Dave Allen – The Best Of [PAL, Region 2, Import]
Rated: PG Format: DVD
Actors: Dave Allen
Region: Region 2 (Read more about DVD formats.)
Aspect Ratio: 1.33:1
Number of discs: 1
Parental Guidance Suggested
Run Time: 93 minutes
Average Customer Review: 4.1 out of 5 stars See all reviews (18 customer reviews)
Amazon Best Sellers Rank: #151,817 in Movies & TV (See Top 100 in Movies & TV)
#124147 in Movies & TV > DVD
Classic British/Irish raconteur/comedian
By Amazon Customer on February 24, 2007
If you haven’t discovered the late Dave Allen, check this DVD out. You’ll need a Region 2 DVD player (it won’t play on most U.S. players). Since I’ve run into this repeatedly (being an ex-pat Brit with relatives still overseas) I solved this by letting one of my computer DVD drives be a Region 2 drive, which you can accomplish when you first buy a computer as the drive will eventually become a fixed Region 2 drive (it’s not complicated, the directions come up automatically when you play the DVD).
Dave Allen was an institution. He did TV specials every year or so in Britain in the 1970s and ’80s where he’d sit in a spotlit leather chair on stage and share the wit and story-telling ability that made him a unique raconteur. In later years, he dropped the trademark cigarette and glass of booze that he also had on stage throughout the hour or so specials. He avoided over-exposure, appearing just frequently enough to retain a following. Dave Allen was something you looked forward to, appointment television because it was a rarity.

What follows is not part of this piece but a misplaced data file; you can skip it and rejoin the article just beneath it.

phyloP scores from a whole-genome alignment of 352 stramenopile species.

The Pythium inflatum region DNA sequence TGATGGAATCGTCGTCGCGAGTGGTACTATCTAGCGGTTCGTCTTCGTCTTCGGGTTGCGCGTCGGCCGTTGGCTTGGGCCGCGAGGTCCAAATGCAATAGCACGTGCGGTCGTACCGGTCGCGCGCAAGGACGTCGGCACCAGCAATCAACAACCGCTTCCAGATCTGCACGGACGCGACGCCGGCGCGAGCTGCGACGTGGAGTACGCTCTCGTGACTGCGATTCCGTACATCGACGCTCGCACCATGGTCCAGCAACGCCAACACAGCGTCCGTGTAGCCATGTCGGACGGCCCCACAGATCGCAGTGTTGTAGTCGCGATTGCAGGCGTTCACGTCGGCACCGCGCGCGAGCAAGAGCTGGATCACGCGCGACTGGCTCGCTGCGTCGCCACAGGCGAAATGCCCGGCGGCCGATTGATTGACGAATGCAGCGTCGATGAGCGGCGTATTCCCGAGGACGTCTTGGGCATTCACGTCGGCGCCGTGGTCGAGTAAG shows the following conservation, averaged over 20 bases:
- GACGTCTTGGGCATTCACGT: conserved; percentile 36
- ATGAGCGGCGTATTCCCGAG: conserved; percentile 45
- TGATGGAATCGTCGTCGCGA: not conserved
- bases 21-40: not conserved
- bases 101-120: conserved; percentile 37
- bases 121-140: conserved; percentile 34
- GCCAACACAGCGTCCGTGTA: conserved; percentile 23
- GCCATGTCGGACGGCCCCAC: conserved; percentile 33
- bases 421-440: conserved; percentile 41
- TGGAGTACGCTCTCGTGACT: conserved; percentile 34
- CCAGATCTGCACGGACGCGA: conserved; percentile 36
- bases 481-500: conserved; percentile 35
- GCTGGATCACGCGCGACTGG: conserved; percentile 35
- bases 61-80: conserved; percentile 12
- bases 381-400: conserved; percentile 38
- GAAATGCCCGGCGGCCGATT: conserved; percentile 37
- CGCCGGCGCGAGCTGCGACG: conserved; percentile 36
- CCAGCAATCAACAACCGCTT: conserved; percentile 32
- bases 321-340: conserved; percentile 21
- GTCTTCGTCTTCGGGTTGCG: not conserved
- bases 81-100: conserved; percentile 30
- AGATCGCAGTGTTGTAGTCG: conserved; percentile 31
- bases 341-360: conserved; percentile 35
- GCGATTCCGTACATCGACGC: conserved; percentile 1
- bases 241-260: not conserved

His origins were Irish, and his wit and world-view was uniquely Irish, too. He pontificated about sex, the Irish, God, smoking, life, death, etc., etc.
What makes “The Best of Dave Allen” a particular treat — aside from just getting to see some of his best stuff — is to watch how he aged and how dress style, haircuts and BBC stage sets changed over the years.
But the real joy is that dry Irish humor. A touch of self-deprecation, a dash of blasphemy, a trace of (sometimes dated) edginess, a smidgen of willfulness, a slight smirk, a sense of a joke shared between the comedian and the audience (in the nudge, nudge, wink, wink, know-wot-I-mean? vein) and almost always a great payoff.
I’m not sure how — or if — Dave Allen played in the States. The humor might be culturally specific to a degree that it doesn’t translate well. And it certainly might offend some American sensibilities. But Dave Allen was one of the greats, and this is a good collection.